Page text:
Watch for these patches from Palo Alto Networks, Microsoft and others.
Welcome to Cyber Security Today. It’s Monday August 15th, 2022. I’m Howard Solomon, contributing reporter on cybersecurity for ITWorldCanada.com.
Today’s edition reports on a number of vulnerabilities and patches that IT and security teams should be watching for.
Administrators with firewalls from Palo Alto Networks in their environments should be on the lookout this week for security updates to fix a high-severity vulnerability used by PA, VM and CN-series firewalls. That misconfiguration could allow an attacker to leverage the device for denial of service attacks. The issue has been resolved for all Palo Alto Network cloud next generation firewalls and the Prisma Access service. Updates for other devices will come this week. In the meantime there are workarounds. There’s a link to the document explaining them in the text version of this podcast. By the way, Palo Alto Networks said it learned about this problem because a threat actor is looking for vulnerabilities in firewalls from a number of manufacturers. Network administrators should watch for alerts coming from their firewall vendors.
Windows administrators need to watch for and install a security patch from Microsoft or their server and PC equipment manufacturers to fix vulnerabilities in third-party bootloaders in products they may use. Windows allows approved third party bootloaders to affect the operating systems’ boot process. But researchers at Eclypsium recently found vulnerabilities that could bypass the Secure Boot capability that protects Windows from being abused. So far three affected bootloaders have been identified. The patch will update Windows’ Secure Boot Forbidden Signature Database.
Email administrators with the Zimbra Collaboration Suite email server in their environment must install the latest patch. This comes after researchers at Volexity discovered a serious vulnerability while investigating breaches at organizations that use the suite. Hackers were getting around a patch that was released in March to patch a hole. It was thought that an attacker would need administrative privileges to exploit the vulnerability. But the researchers found that wasn’t so. Zimbra released a new patch at the end of July. It should have been installed by now.
Security researchers at a firm in Argentina have discovered a high severity vulnerability that may affect network devices from 20 manufacturers including D-Link, Tenda, Nexxt, Intelbras and others. According to Security Week, which interviewed the researchers, the problem is in the software development kit that manufacturers used if they bought certain processing chips from a company called Realtek. The manufacturers were warned about the problem in March. It’s up to them to distribute the patch.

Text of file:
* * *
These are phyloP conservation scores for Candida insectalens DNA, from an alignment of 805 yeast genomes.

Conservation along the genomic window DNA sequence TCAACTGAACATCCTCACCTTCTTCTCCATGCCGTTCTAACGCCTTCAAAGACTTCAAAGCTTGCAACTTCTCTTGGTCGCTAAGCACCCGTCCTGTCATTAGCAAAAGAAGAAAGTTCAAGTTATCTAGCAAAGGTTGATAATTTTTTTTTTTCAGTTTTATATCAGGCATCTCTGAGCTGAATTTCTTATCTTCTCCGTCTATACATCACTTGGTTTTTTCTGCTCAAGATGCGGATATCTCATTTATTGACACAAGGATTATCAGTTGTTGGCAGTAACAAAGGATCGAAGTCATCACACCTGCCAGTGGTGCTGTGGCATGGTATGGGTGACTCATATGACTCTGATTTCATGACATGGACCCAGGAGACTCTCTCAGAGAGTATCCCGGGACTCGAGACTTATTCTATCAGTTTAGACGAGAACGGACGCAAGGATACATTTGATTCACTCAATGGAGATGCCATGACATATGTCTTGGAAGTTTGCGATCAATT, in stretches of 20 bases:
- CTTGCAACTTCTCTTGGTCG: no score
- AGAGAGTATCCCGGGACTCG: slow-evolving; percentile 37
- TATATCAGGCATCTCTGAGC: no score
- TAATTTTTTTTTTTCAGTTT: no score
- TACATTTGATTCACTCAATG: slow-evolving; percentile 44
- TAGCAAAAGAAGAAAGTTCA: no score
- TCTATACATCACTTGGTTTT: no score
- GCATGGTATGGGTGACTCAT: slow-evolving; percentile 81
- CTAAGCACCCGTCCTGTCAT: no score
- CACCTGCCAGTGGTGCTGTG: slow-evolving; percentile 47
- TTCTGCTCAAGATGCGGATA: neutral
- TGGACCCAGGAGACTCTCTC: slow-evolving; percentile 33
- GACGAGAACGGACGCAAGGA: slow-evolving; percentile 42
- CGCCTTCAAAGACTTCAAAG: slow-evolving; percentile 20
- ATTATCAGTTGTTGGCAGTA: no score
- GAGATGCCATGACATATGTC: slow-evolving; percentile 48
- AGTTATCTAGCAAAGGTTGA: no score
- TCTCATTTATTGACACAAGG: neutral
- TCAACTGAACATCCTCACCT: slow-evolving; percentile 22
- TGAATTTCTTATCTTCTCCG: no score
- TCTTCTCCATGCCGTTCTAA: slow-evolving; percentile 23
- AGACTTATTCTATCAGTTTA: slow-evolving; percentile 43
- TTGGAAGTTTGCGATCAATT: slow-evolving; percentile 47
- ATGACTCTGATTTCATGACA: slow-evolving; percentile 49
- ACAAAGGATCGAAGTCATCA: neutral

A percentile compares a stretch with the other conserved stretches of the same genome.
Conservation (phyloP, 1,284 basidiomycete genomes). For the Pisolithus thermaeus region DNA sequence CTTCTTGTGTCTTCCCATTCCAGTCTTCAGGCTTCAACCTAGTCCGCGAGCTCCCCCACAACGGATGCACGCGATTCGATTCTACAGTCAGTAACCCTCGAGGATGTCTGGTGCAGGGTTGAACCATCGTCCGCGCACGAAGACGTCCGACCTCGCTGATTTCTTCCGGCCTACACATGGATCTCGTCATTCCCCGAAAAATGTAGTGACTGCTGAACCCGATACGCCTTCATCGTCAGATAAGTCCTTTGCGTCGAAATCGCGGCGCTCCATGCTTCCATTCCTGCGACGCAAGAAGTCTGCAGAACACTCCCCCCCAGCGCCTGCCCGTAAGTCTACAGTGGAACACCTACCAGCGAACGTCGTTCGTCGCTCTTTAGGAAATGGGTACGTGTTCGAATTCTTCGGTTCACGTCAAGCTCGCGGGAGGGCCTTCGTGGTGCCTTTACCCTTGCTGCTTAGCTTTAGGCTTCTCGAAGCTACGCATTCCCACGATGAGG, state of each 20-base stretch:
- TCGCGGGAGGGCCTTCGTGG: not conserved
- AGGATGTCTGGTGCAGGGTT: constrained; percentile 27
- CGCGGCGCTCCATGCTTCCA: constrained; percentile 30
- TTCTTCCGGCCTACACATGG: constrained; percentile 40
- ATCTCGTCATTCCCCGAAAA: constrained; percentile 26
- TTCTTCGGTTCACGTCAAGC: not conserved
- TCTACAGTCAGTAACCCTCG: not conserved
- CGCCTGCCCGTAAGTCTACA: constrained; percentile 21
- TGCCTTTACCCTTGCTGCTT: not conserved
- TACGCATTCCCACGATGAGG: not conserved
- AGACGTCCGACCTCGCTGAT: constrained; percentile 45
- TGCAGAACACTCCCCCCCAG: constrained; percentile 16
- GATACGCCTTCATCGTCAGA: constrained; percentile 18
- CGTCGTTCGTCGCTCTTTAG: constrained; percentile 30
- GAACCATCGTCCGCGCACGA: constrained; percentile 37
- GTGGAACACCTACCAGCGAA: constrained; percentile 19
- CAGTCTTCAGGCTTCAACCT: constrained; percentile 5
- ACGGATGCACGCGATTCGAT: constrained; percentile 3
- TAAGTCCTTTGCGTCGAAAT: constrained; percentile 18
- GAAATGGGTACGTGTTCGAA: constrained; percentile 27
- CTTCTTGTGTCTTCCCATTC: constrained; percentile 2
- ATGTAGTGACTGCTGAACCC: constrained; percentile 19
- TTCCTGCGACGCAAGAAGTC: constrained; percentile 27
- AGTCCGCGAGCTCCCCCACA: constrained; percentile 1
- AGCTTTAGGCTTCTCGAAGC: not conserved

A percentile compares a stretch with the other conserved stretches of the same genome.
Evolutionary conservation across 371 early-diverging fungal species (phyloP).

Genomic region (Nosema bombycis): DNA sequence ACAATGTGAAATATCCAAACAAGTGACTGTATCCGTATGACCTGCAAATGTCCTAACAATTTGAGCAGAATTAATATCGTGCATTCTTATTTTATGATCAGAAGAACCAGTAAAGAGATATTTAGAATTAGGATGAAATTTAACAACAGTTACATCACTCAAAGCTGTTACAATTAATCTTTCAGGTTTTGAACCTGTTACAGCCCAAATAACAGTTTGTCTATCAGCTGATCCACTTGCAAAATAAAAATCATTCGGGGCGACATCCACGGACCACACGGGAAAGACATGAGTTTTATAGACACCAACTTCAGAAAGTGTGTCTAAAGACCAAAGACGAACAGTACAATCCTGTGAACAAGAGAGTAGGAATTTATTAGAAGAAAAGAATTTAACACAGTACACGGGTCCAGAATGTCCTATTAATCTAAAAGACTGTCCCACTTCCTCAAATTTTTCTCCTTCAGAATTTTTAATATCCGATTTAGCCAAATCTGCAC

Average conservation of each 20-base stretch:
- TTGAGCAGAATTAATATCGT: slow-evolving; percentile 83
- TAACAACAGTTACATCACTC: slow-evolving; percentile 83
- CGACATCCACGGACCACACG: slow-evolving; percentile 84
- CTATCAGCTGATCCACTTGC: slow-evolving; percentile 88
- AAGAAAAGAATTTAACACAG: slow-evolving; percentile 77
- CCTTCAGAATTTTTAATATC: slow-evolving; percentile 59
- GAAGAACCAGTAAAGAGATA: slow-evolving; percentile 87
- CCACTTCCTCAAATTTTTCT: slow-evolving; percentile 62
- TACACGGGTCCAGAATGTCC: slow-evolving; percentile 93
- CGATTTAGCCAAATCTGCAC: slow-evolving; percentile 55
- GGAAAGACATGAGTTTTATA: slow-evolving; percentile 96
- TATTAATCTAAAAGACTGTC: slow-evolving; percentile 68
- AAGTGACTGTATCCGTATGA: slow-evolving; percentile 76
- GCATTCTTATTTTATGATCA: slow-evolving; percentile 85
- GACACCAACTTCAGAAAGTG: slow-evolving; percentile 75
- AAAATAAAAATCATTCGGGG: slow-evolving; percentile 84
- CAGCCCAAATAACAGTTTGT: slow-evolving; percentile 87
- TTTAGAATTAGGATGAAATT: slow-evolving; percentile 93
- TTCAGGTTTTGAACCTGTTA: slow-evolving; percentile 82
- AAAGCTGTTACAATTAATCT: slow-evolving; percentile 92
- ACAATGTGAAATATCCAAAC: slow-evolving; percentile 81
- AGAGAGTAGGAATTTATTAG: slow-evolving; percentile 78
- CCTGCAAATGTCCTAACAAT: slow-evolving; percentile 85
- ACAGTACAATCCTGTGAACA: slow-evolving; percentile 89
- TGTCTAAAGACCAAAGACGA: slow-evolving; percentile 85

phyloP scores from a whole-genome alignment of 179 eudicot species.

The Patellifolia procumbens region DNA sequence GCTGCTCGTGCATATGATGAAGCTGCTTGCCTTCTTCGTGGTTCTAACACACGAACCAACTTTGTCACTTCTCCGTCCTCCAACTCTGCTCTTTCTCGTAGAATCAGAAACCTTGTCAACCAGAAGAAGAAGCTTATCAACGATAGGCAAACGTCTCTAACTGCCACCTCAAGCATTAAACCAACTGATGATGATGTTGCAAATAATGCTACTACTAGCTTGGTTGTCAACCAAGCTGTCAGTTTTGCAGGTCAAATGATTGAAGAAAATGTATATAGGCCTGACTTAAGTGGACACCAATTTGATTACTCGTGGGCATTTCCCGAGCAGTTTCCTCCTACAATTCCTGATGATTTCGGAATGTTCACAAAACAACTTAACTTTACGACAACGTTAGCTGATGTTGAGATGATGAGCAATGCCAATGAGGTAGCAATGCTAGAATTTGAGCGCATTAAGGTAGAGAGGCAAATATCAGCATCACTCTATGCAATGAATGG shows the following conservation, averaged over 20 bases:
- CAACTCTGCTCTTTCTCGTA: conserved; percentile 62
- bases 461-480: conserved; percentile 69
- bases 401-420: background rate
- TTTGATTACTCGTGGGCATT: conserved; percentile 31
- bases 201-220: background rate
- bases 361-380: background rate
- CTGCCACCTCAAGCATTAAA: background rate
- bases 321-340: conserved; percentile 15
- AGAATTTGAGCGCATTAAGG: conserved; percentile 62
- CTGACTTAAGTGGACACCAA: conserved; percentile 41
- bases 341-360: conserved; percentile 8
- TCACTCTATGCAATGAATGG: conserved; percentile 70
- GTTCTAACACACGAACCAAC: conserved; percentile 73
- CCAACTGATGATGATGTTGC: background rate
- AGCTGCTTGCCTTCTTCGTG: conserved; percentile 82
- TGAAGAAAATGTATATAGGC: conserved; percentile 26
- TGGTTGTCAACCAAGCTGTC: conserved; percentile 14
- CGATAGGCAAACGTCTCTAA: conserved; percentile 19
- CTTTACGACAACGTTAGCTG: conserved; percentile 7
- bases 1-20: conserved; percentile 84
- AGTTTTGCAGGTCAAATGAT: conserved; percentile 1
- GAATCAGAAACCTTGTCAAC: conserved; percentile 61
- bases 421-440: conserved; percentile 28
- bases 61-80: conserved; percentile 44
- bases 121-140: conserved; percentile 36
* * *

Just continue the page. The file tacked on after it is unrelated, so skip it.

Small businesses and individuals should regularly check the websites of the manufacturers of their routers and WiFi access points for security patches. That’s because often warnings often don’t get sent directly to IT departments and device owners.
Police in the Netherlands have arrested a man believed to be involved in cryptocurrency money laundering through the Tornado Cash mixing service. Mixing services change one type of cryptocurrency for others, helping crooks hide stolen and ransomed funds. Police have long suspected that Tornado Cash is used for cryptocurrency laundering. Dutch police suspect hundreds of millions of dollars in criminal-related cryptocurrency has gone through that particular mixer. The arrest came after the U.S. put Tornado Cash on a sanctioned list.
Finally, since May the U.S has been offering million-dollar rewards for information on the leaders of the Conti ransomware gang. The government knows their online usernames. Now it claims to have a photo of what it calls a gang associate. It tweeted the photo last week of a bearded man who allegedly uses the name “Target.” Under the government’s Rewards for Justice program there are a number of ways to report information and claim a reward. The Conti gang allegedly disbanded earlier this year but it is believed a number of group members work with other ransomware operators.
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